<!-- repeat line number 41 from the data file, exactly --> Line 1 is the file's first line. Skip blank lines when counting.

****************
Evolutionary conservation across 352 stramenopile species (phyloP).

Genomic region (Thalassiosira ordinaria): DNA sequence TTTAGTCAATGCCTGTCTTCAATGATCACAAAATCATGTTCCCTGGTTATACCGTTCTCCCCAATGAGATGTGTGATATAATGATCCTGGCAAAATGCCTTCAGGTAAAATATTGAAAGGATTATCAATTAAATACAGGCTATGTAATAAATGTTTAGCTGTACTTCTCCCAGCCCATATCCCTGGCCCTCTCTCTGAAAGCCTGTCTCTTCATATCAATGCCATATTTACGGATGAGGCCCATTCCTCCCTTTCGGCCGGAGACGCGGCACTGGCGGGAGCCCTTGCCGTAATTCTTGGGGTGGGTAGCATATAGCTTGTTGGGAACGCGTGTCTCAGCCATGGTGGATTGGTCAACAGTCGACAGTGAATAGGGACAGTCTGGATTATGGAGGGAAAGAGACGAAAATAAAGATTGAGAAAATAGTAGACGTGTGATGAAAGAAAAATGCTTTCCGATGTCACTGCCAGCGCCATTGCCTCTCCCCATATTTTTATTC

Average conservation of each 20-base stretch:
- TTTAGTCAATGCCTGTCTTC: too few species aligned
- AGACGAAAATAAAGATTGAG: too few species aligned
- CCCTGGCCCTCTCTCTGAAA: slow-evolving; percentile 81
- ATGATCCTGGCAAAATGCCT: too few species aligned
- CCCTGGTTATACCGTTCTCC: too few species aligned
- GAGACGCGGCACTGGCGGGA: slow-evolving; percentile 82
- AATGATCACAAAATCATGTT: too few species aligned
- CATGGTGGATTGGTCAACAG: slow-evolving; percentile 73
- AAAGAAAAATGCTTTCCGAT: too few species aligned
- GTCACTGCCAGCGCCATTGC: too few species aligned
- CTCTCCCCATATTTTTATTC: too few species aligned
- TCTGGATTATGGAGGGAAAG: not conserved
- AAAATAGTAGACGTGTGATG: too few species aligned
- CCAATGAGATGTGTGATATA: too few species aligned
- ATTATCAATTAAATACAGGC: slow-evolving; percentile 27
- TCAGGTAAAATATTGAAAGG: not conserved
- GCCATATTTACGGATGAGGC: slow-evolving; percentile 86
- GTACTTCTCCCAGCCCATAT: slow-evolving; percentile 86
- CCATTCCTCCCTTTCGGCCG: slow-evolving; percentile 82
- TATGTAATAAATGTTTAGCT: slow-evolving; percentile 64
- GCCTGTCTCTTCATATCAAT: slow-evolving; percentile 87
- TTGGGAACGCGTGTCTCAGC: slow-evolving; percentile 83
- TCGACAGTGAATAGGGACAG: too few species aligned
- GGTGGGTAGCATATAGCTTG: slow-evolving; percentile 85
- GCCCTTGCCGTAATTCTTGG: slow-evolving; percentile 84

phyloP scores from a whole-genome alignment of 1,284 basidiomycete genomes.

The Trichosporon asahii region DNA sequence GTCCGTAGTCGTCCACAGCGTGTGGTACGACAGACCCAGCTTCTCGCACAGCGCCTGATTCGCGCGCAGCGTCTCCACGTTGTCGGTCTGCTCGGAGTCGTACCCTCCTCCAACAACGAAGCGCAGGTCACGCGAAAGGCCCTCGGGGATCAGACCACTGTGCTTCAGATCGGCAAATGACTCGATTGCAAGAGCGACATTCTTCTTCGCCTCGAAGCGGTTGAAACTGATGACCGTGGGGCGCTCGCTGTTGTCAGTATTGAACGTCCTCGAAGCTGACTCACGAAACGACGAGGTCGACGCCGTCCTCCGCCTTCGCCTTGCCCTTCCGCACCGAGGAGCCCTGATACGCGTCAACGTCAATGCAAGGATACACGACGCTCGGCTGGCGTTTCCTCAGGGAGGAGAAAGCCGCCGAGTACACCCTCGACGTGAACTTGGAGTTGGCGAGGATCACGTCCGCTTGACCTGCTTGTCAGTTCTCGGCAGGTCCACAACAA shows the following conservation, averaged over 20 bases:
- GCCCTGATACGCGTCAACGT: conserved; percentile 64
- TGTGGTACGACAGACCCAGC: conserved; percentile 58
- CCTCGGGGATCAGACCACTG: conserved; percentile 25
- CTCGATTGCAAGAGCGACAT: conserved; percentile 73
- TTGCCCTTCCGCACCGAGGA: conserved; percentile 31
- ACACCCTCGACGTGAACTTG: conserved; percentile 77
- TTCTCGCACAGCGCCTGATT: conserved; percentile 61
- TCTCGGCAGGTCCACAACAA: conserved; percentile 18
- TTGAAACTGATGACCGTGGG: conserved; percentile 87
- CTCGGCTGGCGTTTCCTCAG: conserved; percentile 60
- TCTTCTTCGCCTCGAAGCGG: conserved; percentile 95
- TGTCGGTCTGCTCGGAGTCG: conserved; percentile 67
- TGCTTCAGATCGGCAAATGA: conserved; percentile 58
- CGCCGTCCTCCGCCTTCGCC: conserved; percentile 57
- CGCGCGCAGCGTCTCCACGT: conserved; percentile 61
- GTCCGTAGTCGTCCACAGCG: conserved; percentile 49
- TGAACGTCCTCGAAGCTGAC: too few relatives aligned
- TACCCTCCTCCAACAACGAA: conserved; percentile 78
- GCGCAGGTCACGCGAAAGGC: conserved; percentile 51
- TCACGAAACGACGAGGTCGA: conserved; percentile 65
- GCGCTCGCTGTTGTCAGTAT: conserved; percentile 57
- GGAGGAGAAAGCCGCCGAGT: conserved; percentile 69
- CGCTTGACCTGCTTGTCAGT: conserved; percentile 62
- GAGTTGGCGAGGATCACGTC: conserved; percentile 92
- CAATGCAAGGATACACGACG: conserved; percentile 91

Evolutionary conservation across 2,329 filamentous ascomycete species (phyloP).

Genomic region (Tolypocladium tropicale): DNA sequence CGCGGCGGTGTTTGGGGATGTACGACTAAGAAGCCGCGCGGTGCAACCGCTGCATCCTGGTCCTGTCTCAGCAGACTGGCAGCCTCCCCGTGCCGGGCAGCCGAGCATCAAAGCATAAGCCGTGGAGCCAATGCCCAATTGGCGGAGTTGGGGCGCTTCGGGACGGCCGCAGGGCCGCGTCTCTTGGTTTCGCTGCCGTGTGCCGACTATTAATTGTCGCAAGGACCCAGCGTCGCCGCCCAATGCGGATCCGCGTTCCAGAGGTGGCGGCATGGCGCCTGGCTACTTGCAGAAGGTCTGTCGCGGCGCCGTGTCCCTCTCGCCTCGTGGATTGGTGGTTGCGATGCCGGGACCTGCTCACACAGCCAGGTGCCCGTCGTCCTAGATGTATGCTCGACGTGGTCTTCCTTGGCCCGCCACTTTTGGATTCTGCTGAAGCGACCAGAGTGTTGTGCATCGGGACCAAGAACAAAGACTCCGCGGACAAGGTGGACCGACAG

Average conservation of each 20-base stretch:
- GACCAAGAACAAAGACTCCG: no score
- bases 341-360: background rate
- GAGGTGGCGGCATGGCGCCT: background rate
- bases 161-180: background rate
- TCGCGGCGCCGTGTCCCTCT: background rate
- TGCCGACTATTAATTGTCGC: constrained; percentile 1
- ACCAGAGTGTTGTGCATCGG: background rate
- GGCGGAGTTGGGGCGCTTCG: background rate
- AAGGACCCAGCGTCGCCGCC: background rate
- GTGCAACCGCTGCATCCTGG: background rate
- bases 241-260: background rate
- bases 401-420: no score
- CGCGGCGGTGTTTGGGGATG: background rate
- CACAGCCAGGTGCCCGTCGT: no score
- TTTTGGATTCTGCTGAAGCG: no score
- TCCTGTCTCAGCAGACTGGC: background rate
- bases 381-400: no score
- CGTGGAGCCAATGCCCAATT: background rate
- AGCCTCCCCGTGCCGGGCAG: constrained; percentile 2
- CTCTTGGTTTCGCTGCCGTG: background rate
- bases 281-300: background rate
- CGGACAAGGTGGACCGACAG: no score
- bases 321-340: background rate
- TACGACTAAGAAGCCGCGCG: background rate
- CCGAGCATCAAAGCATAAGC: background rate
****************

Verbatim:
- TCTTCTTCGCCTCGAAGCGG: conserved; percentile 95